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A few weeks ago I attended a dinner at Six Thirteen, a local kosher restaurant in Stamford, CT. It was a fabulous multi-course offering served as a "pop up" with the fabulous Dini Schuman Klein of "Dini Delivers" doing the cooking.

Dini is a personal chef, a caterer, food demonstrator, blogger.

Yes, she does it all. She's an energetic young woman whose enthusiasm as well as her food ---- delivers!

The entire meal was wonderful. But two courses stand out as memorable. One was a chicken dish that my friend Liz Arronson Rueven will be blogging about.

The other was an egg roll like you've never had egg roll.

With avocado and cumin. Herb marinated mahi-mahi. Pineapple Salsa. Jalapeno peppers.

That kind of egg roll.

Oh my.

I could have eaten 4 of them, but I was trying to be polite and besides I was at a table with several other people, including Liz and her husband as well as Rabbi Yehuda Kantor and Dina Kantor, so I didn't want to appear gluttonous.

But I did ask Dini if she would give me the recipe.

And so she did.

And so, here it is. It's an ambitious recipe, to be sure. But so, so delicious!

Herb Marinated Mahi Mahi-Avocado Eggroll Served with Papaya Salsa, Chili Lime Sace, and Jalapeño Chimichurri

Marinade:

  • 1 large bunch parsley
  • 6 cloves garlic, minced
  • 1 teaspoon salt
  • 1 tablespoon cumin
  • 2 teaspoons smoked paprika
  • 1/2 cup olive oil
  • 1/4 cup fresh lemon juice
  • 4 medium fillets mahi mahi (24 oz), thinly sliced in 1-inch thick strips

Papaya Salsa:

  • 1 tablespoon olive oil
  • 1 onion, chopped
  • 3 cloves garlic
  • 1/2 papaya peeled, seeded and chopped
  • 2 medium tomatoes, chopped
  • 1/2 cup chopped cilantro
  • 1/4 cup apple cider vinegar
  • salt to taste

Chili Lime Sauce:

  • 1/4 cup sriracha
  • 1/2 cup mayo
  • juice of 2 limes
  • 8 teaspoons salt
  • 3 tablespoons chili powder

Jalapeño Chimichurri:

  • 2 jalapenos
  • 1 cup fresh parsley, finely chopped
  • 1 cup fresh cilantro, finely chopped
  • 1/2 cup diced red onion
  • 3 garlic cloves, minced
  • 3 tablespoons lime juice
  • 1/2 cup extra-virgin olive oil
  • 1 teaspoon ground cumin
  •  salt and freshly ground black pepper to taste

To assemble Eggroll:

  • 10 eggroll wrappers
  • 1 avocado sliced
  • pickled onions (optional)
  • canola oil for frying

Directions:

Combine all marinade ingredients in saucepan and bring to simmer. Remove from heat and let cool for 10 minutes. Add fish and let marinate for 1 hour. 

Meanwhile prepare the sauces:

Papaya Salsa: Saute the onion and garlic in oil in a small pot. Add in remaining ingredients and bring to a boil. Lower to a simmer and cook uncovered for about 15 minutes until thickened and all the flavors have mixed together. Use an immersion blender to create a slightly smoother salsa. Let chill until ready to serve.

Chili Lime Sauce: Mix all ingredients together in a small bowl. 

Jalapeño Chimichurri: Using a food processor, puree all ingredients until well blended. Transfer to a bowl and cover.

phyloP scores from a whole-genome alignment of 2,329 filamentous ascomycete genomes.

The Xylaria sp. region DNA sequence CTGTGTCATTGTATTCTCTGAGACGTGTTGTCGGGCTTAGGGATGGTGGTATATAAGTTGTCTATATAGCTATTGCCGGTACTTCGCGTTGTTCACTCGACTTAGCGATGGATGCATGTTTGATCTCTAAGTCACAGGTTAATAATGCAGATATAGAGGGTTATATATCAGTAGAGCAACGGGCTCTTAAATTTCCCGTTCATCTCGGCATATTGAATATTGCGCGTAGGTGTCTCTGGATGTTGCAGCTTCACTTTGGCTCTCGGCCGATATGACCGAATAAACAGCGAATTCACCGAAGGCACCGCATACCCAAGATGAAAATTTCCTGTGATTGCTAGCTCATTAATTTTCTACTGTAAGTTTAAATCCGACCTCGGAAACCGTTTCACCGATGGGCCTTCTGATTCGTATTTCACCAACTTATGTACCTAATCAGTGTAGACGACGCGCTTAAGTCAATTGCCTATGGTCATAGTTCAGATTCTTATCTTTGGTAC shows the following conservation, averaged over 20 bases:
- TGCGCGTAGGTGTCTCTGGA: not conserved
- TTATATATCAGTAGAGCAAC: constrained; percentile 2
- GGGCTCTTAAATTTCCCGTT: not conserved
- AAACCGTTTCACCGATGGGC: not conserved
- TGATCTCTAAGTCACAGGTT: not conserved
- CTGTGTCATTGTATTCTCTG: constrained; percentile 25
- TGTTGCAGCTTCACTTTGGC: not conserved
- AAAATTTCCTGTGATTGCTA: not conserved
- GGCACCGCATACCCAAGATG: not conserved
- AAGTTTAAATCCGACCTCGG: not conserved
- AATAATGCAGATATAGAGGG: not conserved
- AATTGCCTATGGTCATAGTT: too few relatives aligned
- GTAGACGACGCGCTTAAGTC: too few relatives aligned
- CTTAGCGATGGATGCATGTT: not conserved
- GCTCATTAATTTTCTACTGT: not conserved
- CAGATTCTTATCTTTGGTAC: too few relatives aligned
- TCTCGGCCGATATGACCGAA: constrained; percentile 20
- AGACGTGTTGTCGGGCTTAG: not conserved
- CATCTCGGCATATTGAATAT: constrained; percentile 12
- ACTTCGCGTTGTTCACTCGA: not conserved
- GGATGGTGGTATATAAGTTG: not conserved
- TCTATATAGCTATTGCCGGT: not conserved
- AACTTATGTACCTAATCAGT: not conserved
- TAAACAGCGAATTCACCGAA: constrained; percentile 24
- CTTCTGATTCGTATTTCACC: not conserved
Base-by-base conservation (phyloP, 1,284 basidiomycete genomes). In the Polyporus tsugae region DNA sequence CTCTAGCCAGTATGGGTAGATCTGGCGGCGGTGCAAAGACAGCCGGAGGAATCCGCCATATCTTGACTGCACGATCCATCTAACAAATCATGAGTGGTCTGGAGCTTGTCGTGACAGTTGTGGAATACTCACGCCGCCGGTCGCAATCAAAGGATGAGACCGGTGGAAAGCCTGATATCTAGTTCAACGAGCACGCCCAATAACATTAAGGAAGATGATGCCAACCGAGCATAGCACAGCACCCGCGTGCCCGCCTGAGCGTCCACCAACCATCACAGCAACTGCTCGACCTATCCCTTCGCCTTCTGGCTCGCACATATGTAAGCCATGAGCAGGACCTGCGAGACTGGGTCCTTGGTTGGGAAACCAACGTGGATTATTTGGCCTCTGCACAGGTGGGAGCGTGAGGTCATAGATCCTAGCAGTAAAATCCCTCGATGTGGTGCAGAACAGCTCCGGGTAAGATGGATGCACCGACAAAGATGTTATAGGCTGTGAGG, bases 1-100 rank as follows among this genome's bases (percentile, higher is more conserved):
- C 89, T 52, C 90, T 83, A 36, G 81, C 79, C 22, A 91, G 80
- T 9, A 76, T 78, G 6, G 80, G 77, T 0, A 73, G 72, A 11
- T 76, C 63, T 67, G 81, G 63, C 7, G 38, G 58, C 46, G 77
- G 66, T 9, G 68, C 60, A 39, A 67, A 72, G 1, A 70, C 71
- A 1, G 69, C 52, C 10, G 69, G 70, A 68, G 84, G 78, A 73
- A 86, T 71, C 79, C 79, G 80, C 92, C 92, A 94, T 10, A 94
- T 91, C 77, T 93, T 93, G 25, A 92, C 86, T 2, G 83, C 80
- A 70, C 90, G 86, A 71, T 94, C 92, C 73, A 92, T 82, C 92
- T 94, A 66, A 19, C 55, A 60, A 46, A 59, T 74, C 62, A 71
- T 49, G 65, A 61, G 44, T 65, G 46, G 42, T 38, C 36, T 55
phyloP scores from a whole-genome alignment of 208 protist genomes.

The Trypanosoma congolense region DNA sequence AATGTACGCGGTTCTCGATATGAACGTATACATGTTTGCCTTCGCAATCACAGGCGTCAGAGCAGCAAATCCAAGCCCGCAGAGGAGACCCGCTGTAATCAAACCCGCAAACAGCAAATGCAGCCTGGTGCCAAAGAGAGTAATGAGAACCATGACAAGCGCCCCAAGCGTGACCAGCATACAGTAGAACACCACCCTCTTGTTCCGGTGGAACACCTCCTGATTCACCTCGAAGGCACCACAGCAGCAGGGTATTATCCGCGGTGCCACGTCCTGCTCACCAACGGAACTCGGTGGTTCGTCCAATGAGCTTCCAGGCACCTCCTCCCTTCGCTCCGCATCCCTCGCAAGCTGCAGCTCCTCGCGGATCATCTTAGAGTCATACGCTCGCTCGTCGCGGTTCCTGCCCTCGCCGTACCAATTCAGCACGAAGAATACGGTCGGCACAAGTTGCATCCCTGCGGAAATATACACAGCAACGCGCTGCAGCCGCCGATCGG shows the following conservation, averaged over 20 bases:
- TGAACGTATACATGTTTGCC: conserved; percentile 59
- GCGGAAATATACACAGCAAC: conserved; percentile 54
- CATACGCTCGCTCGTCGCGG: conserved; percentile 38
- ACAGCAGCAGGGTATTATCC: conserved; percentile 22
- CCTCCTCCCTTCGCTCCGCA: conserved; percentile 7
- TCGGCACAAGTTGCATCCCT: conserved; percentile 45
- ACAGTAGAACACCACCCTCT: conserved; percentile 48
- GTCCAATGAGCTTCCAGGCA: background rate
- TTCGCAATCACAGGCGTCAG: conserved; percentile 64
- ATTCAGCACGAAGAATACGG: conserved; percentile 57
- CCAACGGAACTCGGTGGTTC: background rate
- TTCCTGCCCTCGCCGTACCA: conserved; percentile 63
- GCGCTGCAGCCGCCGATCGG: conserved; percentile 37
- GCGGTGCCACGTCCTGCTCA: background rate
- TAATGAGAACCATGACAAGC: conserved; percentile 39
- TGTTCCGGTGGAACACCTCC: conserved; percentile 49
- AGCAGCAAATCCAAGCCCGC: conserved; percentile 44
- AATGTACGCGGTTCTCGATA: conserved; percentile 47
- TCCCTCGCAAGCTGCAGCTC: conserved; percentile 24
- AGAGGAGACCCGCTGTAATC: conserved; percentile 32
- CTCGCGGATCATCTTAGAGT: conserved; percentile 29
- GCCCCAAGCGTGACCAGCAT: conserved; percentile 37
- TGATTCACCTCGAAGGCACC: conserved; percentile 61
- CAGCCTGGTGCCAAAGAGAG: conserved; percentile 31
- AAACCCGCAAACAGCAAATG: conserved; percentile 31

To assemble the eggrolls:

Lay out an egg roll skin with a corner pointed toward you. Place 1/4 cup fish (straining off as much marinade as possible), 2 slices of avocado in the center, and a tablespoon of pickled onions (if using). Sprinkle the avocado with a touch of salt. Fold the corner closest to you over the filling. Fold left and right corners toward the center and continue to roll. Wet the top corner with a drop of water to help seal the egg roll. Continue rolling egg rolls until you've made 10. Place in the oil and fry until golden brown and crisp. Remove with a slotted spoon and let cool on a rack or paper towel lined plate. Serve immediately with all three sauces. 

Makes 10

Easy Guacamole

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Recently I posted a recipe for an Avocado, Egg and Tomato Sandwich with Pesto Mayonnaise, in which I mentioned that I eat a lot of avocados. In fact there are always 4-5 avocados in my house, some in the crisper bin of the fridge, others ripening on the counter top.

Besides eating avocados as a snack, I find that when I am at a loss for a vegetable side dish or when I am rushed, stressed or busy, an avocado comes in really handy (not to mention delicious and also healthy). Just peel and cut it up and serve with anything: chicken, beef, eggs, whatever. Maybe sprinkle a little lime juice on top.

But of course, as I mentioned in that previous post, there's always Guacamole! One of the tastiest, easiest, well-loved dips there ever was.

Here are some ideas for guacamole in addition to serving it with chips:

1. spread on top of toast for a sandwich (by itself or with tomato slices, chicken or turkey)

2. use instead of ketchup for burgers

3. use to replace the butter on a baked potato

4. tuck inside eggs within an omelet 

5. stuff inside hollowed tomatoes

Here's my easy recipe for guacamole. It will take you far.

Guacamole

  • 2 medium avocados
  • 1 large tomato
  • 1 small serrano chili pepper, deseeded and chopped
  • 1 medium clove garlic, finely chopped
  • 2 teaspoons chopped fresh cilantro, optional
  • 3 tablespoons lemon or lime juice
  • salt to taste
  • chips

Peel the avocado and scoop the flesh into a food processor (or bowl or molcajete). Chop the tomato and add the tomato pieces, chili pepper, garlic, cilantro, if used, juice and salt to taste to the food processor. Process to desired texture using pulse feature (or mash with a fork or tejolete). 

Serve with corn chips.

Makes about 2 cups

Does Making it Three-Cornered Mean it's Hamantaschen?

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In short, yes! 

Last year Soom Foods, who produces absolutely fabulous tahini, sponsored a contest which was basically to come up with an unusual or new riff on an old Purim favorite: hamantaschen.

I won!